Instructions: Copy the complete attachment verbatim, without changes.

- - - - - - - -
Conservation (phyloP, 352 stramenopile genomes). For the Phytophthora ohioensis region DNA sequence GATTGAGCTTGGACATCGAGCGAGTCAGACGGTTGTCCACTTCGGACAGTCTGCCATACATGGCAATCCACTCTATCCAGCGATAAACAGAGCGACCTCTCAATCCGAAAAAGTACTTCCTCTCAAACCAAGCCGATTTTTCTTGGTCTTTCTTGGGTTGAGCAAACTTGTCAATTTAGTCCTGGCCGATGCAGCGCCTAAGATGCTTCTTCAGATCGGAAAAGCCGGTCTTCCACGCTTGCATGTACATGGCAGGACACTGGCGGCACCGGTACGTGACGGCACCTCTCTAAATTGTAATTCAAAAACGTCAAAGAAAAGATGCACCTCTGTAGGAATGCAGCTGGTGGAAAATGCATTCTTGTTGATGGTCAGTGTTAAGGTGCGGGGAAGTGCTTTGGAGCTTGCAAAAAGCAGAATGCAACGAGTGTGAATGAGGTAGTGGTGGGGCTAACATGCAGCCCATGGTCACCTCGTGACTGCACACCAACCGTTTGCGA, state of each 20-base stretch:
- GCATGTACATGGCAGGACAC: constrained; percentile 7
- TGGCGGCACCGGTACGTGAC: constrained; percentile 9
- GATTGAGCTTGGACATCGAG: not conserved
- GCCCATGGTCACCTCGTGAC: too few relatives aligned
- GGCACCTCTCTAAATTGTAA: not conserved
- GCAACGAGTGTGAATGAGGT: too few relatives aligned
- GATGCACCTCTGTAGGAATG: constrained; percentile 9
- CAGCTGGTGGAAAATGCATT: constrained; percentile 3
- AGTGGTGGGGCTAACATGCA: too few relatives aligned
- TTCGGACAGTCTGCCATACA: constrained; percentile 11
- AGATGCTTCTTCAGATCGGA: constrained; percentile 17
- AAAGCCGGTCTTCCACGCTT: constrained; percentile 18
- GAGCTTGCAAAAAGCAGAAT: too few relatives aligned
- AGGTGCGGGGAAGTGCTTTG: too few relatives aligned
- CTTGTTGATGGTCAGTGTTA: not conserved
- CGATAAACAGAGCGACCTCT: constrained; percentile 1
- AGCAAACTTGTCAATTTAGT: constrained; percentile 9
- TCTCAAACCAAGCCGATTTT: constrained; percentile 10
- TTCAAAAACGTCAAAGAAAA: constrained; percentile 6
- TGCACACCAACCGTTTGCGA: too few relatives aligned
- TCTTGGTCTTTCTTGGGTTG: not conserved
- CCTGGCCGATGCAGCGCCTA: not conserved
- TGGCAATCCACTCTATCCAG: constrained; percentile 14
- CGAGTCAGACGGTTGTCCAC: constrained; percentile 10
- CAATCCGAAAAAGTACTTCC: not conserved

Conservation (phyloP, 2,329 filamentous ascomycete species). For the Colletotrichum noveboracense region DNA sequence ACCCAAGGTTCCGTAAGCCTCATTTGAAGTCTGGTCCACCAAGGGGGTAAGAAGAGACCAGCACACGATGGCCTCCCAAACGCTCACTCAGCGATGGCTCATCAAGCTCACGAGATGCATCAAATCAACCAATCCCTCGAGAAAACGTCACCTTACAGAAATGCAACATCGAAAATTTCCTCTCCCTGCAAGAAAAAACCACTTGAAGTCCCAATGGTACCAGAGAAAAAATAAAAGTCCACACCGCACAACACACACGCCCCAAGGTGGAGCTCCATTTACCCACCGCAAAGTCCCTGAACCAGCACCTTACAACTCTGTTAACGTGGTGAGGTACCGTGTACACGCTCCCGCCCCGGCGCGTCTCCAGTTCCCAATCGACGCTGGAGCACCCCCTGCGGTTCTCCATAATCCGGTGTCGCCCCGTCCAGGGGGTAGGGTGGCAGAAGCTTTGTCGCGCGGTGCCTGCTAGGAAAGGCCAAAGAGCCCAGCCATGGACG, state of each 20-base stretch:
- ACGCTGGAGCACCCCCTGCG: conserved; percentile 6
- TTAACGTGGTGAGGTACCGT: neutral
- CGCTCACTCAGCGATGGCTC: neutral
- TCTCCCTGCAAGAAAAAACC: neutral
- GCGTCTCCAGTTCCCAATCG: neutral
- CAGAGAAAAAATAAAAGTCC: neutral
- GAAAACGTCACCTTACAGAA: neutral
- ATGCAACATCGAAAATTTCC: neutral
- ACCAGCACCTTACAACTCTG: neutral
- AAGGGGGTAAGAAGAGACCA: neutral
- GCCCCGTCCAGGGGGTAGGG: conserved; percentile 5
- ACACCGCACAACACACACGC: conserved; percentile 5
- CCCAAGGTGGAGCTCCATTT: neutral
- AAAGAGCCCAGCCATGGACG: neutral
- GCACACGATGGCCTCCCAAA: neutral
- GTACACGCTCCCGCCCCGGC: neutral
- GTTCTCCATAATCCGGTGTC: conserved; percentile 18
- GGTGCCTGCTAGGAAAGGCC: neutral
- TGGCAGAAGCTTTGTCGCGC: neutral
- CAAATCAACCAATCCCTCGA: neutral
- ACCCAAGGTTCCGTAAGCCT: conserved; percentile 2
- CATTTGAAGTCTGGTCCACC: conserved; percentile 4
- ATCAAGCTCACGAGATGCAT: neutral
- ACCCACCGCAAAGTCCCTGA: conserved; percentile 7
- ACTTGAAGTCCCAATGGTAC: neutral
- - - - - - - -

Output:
Conservation (phyloP, 352 stramenopile genomes). For the Phytophthora ohioensis region DNA sequence GATTGAGCTTGGACATCGAGCGAGTCAGACGGTTGTCCACTTCGGACAGTCTGCCATACATGGCAATCCACTCTATCCAGCGATAAACAGAGCGACCTCTCAATCCGAAAAAGTACTTCCTCTCAAACCAAGCCGATTTTTCTTGGTCTTTCTTGGGTTGAGCAAACTTGTCAATTTAGTCCTGGCCGATGCAGCGCCTAAGATGCTTCTTCAGATCGGAAAAGCCGGTCTTCCACGCTTGCATGTACATGGCAGGACACTGGCGGCACCGGTACGTGACGGCACCTCTCTAAATTGTAATTCAAAAACGTCAAAGAAAAGATGCACCTCTGTAGGAATGCAGCTGGTGGAAAATGCATTCTTGTTGATGGTCAGTGTTAAGGTGCGGGGAAGTGCTTTGGAGCTTGCAAAAAGCAGAATGCAACGAGTGTGAATGAGGTAGTGGTGGGGCTAACATGCAGCCCATGGTCACCTCGTGACTGCACACCAACCGTTTGCGA, state of each 20-base stretch:
- GCATGTACATGGCAGGACAC: constrained; percentile 7
- TGGCGGCACCGGTACGTGAC: constrained; percentile 9
- GATTGAGCTTGGACATCGAG: not conserved
- GCCCATGGTCACCTCGTGAC: too few relatives aligned
- GGCACCTCTCTAAATTGTAA: not conserved
- GCAACGAGTGTGAATGAGGT: too few relatives aligned
- GATGCACCTCTGTAGGAATG: constrained; percentile 9
- CAGCTGGTGGAAAATGCATT: constrained; percentile 3
- AGTGGTGGGGCTAACATGCA: too few relatives aligned
- TTCGGACAGTCTGCCATACA: constrained; percentile 11
- AGATGCTTCTTCAGATCGGA: constrained; percentile 17
- AAAGCCGGTCTTCCACGCTT: constrained; percentile 18
- GAGCTTGCAAAAAGCAGAAT: too few relatives aligned
- AGGTGCGGGGAAGTGCTTTG: too few relatives aligned
- CTTGTTGATGGTCAGTGTTA: not conserved
- CGATAAACAGAGCGACCTCT: constrained; percentile 1
- AGCAAACTTGTCAATTTAGT: constrained; percentile 9
- TCTCAAACCAAGCCGATTTT: constrained; percentile 10
- TTCAAAAACGTCAAAGAAAA: constrained; percentile 6
- TGCACACCAACCGTTTGCGA: too few relatives aligned
- TCTTGGTCTTTCTTGGGTTG: not conserved
- CCTGGCCGATGCAGCGCCTA: not conserved
- TGGCAATCCACTCTATCCAG: constrained; percentile 14
- CGAGTCAGACGGTTGTCCAC: constrained; percentile 10
- CAATCCGAAAAAGTACTTCC: not conserved

Conservation (phyloP, 2,329 filamentous ascomycete species). For the Colletotrichum noveboracense region DNA sequence ACCCAAGGTTCCGTAAGCCTCATTTGAAGTCTGGTCCACCAAGGGGGTAAGAAGAGACCAGCACACGATGGCCTCCCAAACGCTCACTCAGCGATGGCTCATCAAGCTCACGAGATGCATCAAATCAACCAATCCCTCGAGAAAACGTCACCTTACAGAAATGCAACATCGAAAATTTCCTCTCCCTGCAAGAAAAAACCACTTGAAGTCCCAATGGTACCAGAGAAAAAATAAAAGTCCACACCGCACAACACACACGCCCCAAGGTGGAGCTCCATTTACCCACCGCAAAGTCCCTGAACCAGCACCTTACAACTCTGTTAACGTGGTGAGGTACCGTGTACACGCTCCCGCCCCGGCGCGTCTCCAGTTCCCAATCGACGCTGGAGCACCCCCTGCGGTTCTCCATAATCCGGTGTCGCCCCGTCCAGGGGGTAGGGTGGCAGAAGCTTTGTCGCGCGGTGCCTGCTAGGAAAGGCCAAAGAGCCCAGCCATGGACG, state of each 20-base stretch:
- ACGCTGGAGCACCCCCTGCG: conserved; percentile 6
- TTAACGTGGTGAGGTACCGT: neutral
- CGCTCACTCAGCGATGGCTC: neutral
- TCTCCCTGCAAGAAAAAACC: neutral
- GCGTCTCCAGTTCCCAATCG: neutral
- CAGAGAAAAAATAAAAGTCC: neutral
- GAAAACGTCACCTTACAGAA: neutral
- ATGCAACATCGAAAATTTCC: neutral
- ACCAGCACCTTACAACTCTG: neutral
- AAGGGGGTAAGAAGAGACCA: neutral
- GCCCCGTCCAGGGGGTAGGG: conserved; percentile 5
- ACACCGCACAACACACACGC: conserved; percentile 5
- CCCAAGGTGGAGCTCCATTT: neutral
- AAAGAGCCCAGCCATGGACG: neutral
- GCACACGATGGCCTCCCAAA: neutral
- GTACACGCTCCCGCCCCGGC: neutral
- GTTCTCCATAATCCGGTGTC: conserved; percentile 18
- GGTGCCTGCTAGGAAAGGCC: neutral
- TGGCAGAAGCTTTGTCGCGC: neutral
- CAAATCAACCAATCCCTCGA: neutral
- ACCCAAGGTTCCGTAAGCCT: conserved; percentile 2
- CATTTGAAGTCTGGTCCACC: conserved; percentile 4
- ATCAAGCTCACGAGATGCAT: neutral
- ACCCACCGCAAAGTCCCTGA: conserved; percentile 7
- ACTTGAAGTCCCAATGGTAC: neutral